U.S. Northern Command (NORTHCOM) confirmed Tuesday that two Russian TU-95 bombers were intercepted off the coast of Alaska on Monday evening.
According to a U.S. official, the intercept occurred 100 nautical miles south of Kodiak Island. The Russian aircraft were in international airspace throughout the encounter as American airspace extends 12 nautical miles from the U.S. shoreline.
However, NORTHCOM confirmed to ABC News that the Russian planes were in the U.S. Air Defense Identification Zone (ADIZ), which stretches 200 miles out from shore.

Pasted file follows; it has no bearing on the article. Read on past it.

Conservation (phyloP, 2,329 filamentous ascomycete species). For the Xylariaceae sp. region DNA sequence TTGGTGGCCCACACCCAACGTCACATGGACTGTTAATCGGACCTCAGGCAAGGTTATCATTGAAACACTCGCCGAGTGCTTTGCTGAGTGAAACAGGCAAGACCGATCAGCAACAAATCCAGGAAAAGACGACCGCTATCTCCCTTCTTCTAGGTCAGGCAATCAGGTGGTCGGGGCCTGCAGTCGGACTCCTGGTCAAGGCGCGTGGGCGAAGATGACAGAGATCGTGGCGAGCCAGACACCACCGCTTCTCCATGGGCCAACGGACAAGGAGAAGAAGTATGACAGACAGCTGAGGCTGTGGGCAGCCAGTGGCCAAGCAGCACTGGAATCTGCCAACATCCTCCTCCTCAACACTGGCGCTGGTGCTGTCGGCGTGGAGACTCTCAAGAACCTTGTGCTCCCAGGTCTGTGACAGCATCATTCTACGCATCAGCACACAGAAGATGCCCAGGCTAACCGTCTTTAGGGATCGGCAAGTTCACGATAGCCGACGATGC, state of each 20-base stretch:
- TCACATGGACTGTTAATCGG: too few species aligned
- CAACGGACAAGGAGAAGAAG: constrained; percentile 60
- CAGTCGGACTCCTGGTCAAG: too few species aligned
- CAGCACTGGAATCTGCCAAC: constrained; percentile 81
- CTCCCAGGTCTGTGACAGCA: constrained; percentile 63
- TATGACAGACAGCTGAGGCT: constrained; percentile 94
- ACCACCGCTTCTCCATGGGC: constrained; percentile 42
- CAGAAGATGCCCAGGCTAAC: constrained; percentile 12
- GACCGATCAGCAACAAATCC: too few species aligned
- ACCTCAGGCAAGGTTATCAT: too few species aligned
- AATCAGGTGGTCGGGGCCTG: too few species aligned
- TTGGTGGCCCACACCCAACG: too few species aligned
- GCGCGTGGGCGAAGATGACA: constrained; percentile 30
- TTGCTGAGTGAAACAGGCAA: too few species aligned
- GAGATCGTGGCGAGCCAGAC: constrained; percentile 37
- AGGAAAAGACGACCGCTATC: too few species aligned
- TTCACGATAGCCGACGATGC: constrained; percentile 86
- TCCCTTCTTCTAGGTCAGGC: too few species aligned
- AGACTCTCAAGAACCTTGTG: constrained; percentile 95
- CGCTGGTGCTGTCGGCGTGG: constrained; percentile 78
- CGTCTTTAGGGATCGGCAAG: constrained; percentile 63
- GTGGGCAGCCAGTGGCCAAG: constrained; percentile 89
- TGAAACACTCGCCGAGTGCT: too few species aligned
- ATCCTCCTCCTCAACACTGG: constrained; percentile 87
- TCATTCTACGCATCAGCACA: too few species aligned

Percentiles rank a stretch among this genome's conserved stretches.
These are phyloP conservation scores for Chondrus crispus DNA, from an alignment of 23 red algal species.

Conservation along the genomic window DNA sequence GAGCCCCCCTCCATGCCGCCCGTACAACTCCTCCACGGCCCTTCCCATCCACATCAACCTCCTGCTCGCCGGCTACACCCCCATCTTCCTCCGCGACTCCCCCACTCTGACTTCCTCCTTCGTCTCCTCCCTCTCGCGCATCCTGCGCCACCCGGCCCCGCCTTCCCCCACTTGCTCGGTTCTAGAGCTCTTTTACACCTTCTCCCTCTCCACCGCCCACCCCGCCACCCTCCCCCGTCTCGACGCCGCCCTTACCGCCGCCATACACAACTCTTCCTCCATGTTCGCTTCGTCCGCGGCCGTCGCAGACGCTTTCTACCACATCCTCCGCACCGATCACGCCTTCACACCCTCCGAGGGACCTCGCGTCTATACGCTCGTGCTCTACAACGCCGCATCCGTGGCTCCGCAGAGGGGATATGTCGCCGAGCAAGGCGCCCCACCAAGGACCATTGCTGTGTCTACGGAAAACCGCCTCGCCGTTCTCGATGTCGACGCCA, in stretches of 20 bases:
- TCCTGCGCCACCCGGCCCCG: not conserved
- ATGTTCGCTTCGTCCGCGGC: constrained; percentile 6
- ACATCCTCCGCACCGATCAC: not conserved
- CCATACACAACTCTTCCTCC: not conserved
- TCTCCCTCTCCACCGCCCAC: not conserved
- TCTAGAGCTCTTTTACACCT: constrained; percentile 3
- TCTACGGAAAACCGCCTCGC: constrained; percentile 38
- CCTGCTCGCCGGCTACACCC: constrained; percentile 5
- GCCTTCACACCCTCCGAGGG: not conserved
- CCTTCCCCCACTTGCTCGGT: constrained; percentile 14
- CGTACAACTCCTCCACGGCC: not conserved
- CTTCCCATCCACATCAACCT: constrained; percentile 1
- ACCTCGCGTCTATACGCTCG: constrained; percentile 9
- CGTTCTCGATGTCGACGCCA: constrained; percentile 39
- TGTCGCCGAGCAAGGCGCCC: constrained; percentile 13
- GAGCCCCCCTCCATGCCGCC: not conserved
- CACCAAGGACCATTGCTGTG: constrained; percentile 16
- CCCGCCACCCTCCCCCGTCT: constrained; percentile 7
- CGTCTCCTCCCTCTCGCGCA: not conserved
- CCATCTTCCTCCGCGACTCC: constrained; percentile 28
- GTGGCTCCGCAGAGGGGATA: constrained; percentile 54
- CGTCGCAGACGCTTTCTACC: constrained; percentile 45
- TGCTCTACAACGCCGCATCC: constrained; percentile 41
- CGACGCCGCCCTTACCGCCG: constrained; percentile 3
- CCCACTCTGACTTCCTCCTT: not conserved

An Air Defense Identification Zone is airspace that is monitored in the interest of national security where aircraft are required to identify themselves.
Two F-22 fighter jets and one E-3 Sentry reconnaissance plane from Elmendorf Air Force Base in Alaska intercepted the Russian bombers for a short time, and then flew alongside the bombers as they turned away from the ADIZ, the official said.
This is the first time that Russian aircraft have approached North America in some time.
The North American Aerospace Defense Command (NORAD) has no records of intercepts of Russian aircraft in all of 2016, and the previous intercept dates all the way back to the summer of 2015.